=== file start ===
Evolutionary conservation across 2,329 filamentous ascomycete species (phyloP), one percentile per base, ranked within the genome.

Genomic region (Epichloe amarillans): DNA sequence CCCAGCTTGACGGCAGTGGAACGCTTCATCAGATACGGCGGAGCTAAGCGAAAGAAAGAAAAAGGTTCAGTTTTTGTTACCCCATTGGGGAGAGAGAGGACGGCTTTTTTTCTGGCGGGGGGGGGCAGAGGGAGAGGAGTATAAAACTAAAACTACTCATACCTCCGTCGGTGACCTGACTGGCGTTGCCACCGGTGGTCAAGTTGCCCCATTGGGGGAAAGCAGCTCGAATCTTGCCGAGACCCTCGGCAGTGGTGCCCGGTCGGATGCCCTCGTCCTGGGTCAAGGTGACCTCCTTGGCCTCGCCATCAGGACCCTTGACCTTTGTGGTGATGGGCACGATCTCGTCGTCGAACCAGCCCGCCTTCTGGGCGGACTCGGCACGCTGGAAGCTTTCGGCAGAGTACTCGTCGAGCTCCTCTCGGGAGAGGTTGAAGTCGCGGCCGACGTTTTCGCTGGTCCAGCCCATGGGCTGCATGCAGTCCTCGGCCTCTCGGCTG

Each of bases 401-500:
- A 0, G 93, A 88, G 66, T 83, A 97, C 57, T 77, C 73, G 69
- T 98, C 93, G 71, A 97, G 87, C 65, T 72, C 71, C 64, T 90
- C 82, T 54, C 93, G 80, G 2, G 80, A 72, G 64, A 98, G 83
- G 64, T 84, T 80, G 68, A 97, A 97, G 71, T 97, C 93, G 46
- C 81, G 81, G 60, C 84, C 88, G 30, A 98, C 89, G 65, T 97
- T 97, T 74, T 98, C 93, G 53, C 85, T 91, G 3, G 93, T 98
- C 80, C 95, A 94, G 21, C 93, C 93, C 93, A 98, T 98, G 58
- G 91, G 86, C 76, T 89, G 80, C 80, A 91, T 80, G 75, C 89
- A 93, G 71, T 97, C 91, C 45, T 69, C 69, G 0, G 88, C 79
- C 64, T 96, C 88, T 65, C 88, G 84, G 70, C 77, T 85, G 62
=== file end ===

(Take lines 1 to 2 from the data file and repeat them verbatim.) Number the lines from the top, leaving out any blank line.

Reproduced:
Evolutionary conservation across 2,329 filamentous ascomycete species (phyloP), one percentile per base, ranked within the genome.

Genomic region (Epichloe amarillans): DNA sequence CCCAGCTTGACGGCAGTGGAACGCTTCATCAGATACGGCGGAGCTAAGCGAAAGAAAGAAAAAGGTTCAGTTTTTGTTACCCCATTGGGGAGAGAGAGGACGGCTTTTTTTCTGGCGGGGGGGGGCAGAGGGAGAGGAGTATAAAACTAAAACTACTCATACCTCCGTCGGTGACCTGACTGGCGTTGCCACCGGTGGTCAAGTTGCCCCATTGGGGGAAAGCAGCTCGAATCTTGCCGAGACCCTCGGCAGTGGTGCCCGGTCGGATGCCCTCGTCCTGGGTCAAGGTGACCTCCTTGGCCTCGCCATCAGGACCCTTGACCTTTGTGGTGATGGGCACGATCTCGTCGTCGAACCAGCCCGCCTTCTGGGCGGACTCGGCACGCTGGAAGCTTTCGGCAGAGTACTCGTCGAGCTCCTCTCGGGAGAGGTTGAAGTCGCGGCCGACGTTTTCGCTGGTCCAGCCCATGGGCTGCATGCAGTCCTCGGCCTCTCGGCTG